Jefferson salamander (Ambystoma jeffersonianum)
This is a fairly nondescript salamander with a slender build, a long snout, and long toes. It measures 4 to 7 inches in length. Above, they are dark brown to almost black, with pale blue flecks on the lower sides and limbs. Older adults sometimes lack the blue spots. The belly is much paler than the sides and back. Courtship behavior has shown that this species departs radically from the typical Ambystomid pattern, engaging in a type of amplexus. They naturally breed in vernal or transient pools and mating and egg-laying may be completed in a few nights to a week. The onset of breeding activity is assumed to be triggered by the first early warm spring rains or other conditions of high humidity and temperatures above freezing.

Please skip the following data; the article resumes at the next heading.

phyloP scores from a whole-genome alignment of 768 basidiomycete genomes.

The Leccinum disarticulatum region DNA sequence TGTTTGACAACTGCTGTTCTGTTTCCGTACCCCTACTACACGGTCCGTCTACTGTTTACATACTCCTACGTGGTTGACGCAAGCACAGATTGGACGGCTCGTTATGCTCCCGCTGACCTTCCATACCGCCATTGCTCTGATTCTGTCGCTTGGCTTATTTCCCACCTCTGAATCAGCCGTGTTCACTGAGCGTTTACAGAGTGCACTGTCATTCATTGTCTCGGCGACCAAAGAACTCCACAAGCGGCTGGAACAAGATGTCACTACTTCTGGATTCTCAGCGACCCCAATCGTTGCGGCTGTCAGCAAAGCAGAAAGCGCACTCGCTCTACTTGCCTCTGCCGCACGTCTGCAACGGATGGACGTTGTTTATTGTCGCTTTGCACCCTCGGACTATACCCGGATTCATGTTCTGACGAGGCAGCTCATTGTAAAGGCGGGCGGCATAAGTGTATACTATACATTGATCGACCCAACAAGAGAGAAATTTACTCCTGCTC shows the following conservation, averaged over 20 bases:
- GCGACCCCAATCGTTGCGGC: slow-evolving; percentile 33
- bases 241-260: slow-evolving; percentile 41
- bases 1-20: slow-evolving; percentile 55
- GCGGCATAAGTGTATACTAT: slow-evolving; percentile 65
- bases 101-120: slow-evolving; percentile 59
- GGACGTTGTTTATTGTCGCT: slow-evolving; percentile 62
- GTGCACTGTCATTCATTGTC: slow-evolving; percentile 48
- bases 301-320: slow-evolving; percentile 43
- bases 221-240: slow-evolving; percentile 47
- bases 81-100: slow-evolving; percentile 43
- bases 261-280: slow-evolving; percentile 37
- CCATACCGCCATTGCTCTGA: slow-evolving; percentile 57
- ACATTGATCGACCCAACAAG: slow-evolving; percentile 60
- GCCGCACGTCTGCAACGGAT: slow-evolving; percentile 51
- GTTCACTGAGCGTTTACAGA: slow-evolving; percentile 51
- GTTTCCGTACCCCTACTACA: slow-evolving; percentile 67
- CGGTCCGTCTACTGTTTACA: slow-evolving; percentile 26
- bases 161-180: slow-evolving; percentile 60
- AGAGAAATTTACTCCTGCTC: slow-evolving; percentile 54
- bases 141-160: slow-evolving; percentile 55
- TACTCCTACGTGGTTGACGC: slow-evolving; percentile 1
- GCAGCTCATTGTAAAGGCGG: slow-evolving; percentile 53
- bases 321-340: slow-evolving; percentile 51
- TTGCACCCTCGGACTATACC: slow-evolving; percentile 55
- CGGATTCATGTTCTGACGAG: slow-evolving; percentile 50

This species is found in far northern and north-western Virginia. It inhabits mixed and deciduous woods with swamps, pools, and slow streams. This species may be abundant on river flats, where it hides by day beneath old logs, bark, or other surface cover. With first warm rains of spring it migrates to woodland ponds to court and spawn.
It eats small invertebrates.